Ant-Man and the Wasp: Quantumania

The kind of movie that Ant-Man and the Wasp: Quantumania is can be summed up by its unwieldy title: epic yet kooky, family-centric yet overstuffed, as if Robert Rodriguez had been given $200 million to make one of his Spy Kids sequels. It is by no means a detestable film. But it very much feels like a "programmer": just another effects-laden entry in the ever-inflating, ever-deflating Marvel Cinematic Universe.

Part of the fun of the previous Ant-Man movies was getting to take a break from the save-the-world sweep of the larger Avengers saga and watch the likable Scott Lang/Ant-Man (Paul Rudd) fight throwaway villains in San Francisco, with a heist subplot involving his buddies, especially the hilarious chatterbox Michael Peña. But here in what I'll just call Ant-Man 3 there is no Michael Peña, there are no buddies, and we barely even spend any time on this earth. You see, Scott Lang's genius (of course) teenage daughter Cassie (Kathryn Newton) has just opened up a communication portal with the Quantum Realm, a subatomic universe where Janet van Dyne (Michelle Pfeiffer), the lover of Scott's mentor Hank Pym (Michael Douglas) and mother of Scott's girlfriend Hope (Evangeline Lilly), had been trapped for some thirty years. But before you can say "Honey, I shrunk the kids", something goes wrong and our makeshift family gets sucked in to the Quantum Realm, where they are soon separated.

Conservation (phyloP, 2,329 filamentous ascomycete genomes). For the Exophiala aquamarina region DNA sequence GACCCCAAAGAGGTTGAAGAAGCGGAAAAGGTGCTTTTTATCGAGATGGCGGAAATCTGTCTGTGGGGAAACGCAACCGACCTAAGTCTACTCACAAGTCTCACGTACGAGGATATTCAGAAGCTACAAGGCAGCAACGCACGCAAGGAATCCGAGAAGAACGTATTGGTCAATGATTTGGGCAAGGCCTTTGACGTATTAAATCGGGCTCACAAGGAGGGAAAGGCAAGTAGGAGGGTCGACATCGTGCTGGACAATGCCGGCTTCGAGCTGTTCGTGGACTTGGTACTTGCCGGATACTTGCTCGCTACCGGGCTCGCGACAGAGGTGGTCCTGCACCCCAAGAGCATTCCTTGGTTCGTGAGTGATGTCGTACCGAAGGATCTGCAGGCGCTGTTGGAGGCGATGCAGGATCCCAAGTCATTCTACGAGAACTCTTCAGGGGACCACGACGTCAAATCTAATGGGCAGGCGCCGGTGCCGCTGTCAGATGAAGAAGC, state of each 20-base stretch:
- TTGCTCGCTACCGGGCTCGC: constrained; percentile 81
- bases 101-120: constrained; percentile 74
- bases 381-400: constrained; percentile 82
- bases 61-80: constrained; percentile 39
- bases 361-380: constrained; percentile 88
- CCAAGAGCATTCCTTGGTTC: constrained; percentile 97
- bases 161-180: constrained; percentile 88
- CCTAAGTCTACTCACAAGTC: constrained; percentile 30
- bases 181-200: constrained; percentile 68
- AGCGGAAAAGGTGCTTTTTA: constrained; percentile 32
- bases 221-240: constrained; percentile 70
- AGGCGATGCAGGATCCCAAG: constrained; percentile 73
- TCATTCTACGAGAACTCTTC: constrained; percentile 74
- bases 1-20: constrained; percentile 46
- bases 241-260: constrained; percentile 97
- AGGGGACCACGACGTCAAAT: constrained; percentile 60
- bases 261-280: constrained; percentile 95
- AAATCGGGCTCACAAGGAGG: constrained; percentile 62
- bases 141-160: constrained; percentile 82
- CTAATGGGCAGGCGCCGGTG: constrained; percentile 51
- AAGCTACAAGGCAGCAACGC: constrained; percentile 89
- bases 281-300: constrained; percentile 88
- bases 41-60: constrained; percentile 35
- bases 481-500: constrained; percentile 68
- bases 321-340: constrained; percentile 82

The Quantum Realm is basically an alien planet, except that the wide variety of creatures and monsters are informed in their design by microscopic things like paramecia and such. Oh, and for some reason there are also humanoids down here – including, briefly, Bill Murray. The Realm is ruled over by Kang the Conqueror (Jonathan Majors), an exile from another planet who came here in some convoluted manner that I've already forgotten. Yet thanks to his vast power, he managed to create an evil empire and subjugate the entire population of the Realm – and now he wants to get out into "our" world. So of course our heroes must stop him while trying to figure out how to get back themselves.

Here, in a nutshell, is what's wrong with Ant-Man 3: the whole thing is so saturated with CG scenery, characters, and effects that it's like watching a claustrophobic video game. And it tries too hard to be family-friendly, forgetting what made the previous Ant-Man movies – and indeed, all the better MCU installments – work.

Finally, I think Marvel and its head honcho Kevin Feige are backing the wrong horse with their new "Multiverse" storyline, which they're unrolling across their movies and television series. Honestly, I'm already tired of the Multiverse. It was enough of a problem that the superheroes in this franchise have become nigh invincible, with indefatigable strength, power, armor, and weaponry. Remember how suspenseful it used to be when a movie's good guy ran out of bullets? Well, these good guys never run out of bullets. And now with the Multiverse, in which infinite versions of everything and everybody exist, we're never going to run out of anything – anyone who dies can come back from the dead, any actor who's left a franchise can return, and so forth. It's so much that it's boring. And if Feige et al are setting up Kang the Conqueror to be the Big Bad across the various Marvel films and TV shows, I for one may not stick around to the end. The character isn't that interesting and Jonathan Majors doesn't do much with him.